Oftentimes leaders believe that they make decisions rationally. In truth, all decision making is affected by fallacies. According to Merriam-Webster online, a fallacy is “a false or mistaken idea.” This is different from making decisions with false facts. Instead fallacies are the mind’s inbuilt wayward thought processes. Understanding fallacies and how to avoid them is a step towards better decision making.
There are hundreds of fallacies, but to start here are five common ones to consider.
Sunk Cost Fallacy – A sunk cost is one that has already been incurred and cannot be recovered. The fallacy occurs when people stick to their initial decision even when it no longer makes sense because they have already invested time and resources. It is summed up in the phrase: Throwing good money after bad.
Forty-five years ago in the midst of a cut throat battle in the computer memory market, CEO Andy Grove was considering whether to move IBM into the new microprocessor market. Due to decades of investment legacy IBM employees believed it was first and foremost a memory company. One day Grove posed a hypothetical question to his colleague Gordon Moore. “If we got kicked out and the board brought in a new CEO, what do you think he would do?” Moore answered without hesitation. “He would get us out of memories.” To which Grove responded, “Why shouldn’t you and I walk out the door, come back and do it ourselves?”
To avoid the Sunk Cost Fallacy, follow Grove’s example and think like a new boss. Ask yourself, “If I had no attachment to this project would I keep it going?”
Confirmation Bias – It is seeking only data that supports the decision maker’s preferred choice and rejecting all evidence to the contrary. This is a trap because refusing to consider contradictory information might make us happy in the short time, but could lead to ruin later on.
Nowadays, a prime driver of the confirmation bias is social media. Author Eli Pariser in his book called “Filter Bubble” showed how confirmation bias is amplified by algorithmic editing. People only see information they are likely to agree with, while excluding opposing views. Filters lead to polarization, a fact evident in today’s political environment.
To avoid the Confirmation Bias, actively seek out alternative viewpoints. Ask yourself, “What would it take to prove my idea wrong?”
Availability Bias – It is making a decision based only on the evidence that is readily available. Without digging deeper or looking wider, valuable information can be missed.
Here is a simple experiment to understand availability bias. Quickly name three large service food/drink franchises? I suspect your answer included McDonalds, Subway or Starbucks. The reason they are top of mind is due to the vast number of locations. Currently there are over 37,000 McDonalds, 41,500 Subways and 30,000 Starbucks outlets. Odds are one or all of them are located within three miles of your home.
To avoid the Availability Bias, commit to doing more research. Ask yourself, “What other sources of information can I seek beyond the obvious?”
Outcome Bias – This is an error made in evaluating the quality of a decision based on the outcome alone. In short, the assumption is that if the outcome was successful the decision was good. The catch is that a poor decision can have a good outcome due to dumb luck and vice-versa.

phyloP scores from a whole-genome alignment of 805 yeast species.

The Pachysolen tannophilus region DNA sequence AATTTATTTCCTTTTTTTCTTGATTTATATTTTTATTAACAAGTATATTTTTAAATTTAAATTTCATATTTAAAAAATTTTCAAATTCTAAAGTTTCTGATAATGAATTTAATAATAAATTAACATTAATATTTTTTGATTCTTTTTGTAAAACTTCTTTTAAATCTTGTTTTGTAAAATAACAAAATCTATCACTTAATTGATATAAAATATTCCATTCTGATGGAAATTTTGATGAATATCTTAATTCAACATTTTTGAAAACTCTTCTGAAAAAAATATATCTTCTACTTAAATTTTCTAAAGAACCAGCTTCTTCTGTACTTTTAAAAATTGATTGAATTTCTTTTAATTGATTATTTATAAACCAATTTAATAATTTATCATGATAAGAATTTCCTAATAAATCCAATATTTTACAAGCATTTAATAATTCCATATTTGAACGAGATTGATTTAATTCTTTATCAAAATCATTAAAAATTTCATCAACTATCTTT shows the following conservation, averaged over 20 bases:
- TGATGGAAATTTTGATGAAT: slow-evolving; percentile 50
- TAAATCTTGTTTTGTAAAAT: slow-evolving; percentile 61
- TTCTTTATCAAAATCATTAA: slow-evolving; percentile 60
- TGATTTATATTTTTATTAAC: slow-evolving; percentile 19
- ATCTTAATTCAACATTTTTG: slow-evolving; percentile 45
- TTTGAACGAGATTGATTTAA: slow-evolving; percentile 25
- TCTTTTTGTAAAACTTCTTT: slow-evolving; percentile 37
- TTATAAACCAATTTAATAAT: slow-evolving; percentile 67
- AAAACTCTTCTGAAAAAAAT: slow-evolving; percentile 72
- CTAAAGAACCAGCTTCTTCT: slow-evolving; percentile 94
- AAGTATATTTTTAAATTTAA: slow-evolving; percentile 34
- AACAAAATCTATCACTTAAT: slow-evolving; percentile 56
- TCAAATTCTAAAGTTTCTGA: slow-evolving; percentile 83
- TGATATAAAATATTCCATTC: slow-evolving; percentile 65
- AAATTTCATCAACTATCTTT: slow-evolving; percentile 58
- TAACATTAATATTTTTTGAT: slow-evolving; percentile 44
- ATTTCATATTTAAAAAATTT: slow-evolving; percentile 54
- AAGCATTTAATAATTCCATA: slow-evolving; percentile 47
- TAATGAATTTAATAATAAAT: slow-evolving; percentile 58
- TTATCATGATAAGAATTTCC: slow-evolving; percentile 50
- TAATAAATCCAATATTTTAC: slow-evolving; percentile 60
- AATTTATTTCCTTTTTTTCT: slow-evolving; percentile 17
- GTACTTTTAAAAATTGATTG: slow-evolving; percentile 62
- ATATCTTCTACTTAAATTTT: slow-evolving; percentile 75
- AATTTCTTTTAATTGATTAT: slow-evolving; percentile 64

Competitive sports are very susceptible to the Outcome Bias. When games come to down to a final shot the winning team gets all the accolades while the losing team’s effort is ignored, despite the small gap between them. Consider Super Bowl XLIX between the Seattle Seahawks and the New England Patriots. In the final minute a New England defender intercepted a pass to seal the win for the Patriots. Seahawk fans were shocked because they assumed their powerful running back would bulldoze it in. Coach Pete Carroll’s defense of the play call was that it was situationally the right call even if the result was horrible. For sports fans the interception colored their view of the Coach’s decision.
To avoid Outcome Bias consider the effects of probability. Ask yourself, “How much of this outcome resulted from pure chance?”
Anchoring Bias – This is where an individual depends too heavily on an initial piece of information to make subsequent judgments. In haggling, this is when the first offer set the range for the entire negotiation.
In a study by behavioral economist Dan Ariely, test subjects were asked to write down the last two digits of their social security number. Then they were shown items whose value they did not know, such as wine, chocolate and computer equipment. They were asked to bid for these items without any other information. The result was that the participants with higher social security numbers submitted bids that were between 60 percent and 120 percent larger than those with the lower numbers. This showed how a random number can become an anchor.
To avoid the Anchoring Bias, be skeptical about the value of the first piece of information. Ask yourself, “Does this limited information accurately reflect reality or do I need more?”
It is human to fall for our mind’s fallacies. However, with awareness and reflection it is possible to mitigate their effects and enable better decisions. Have fun working with these five!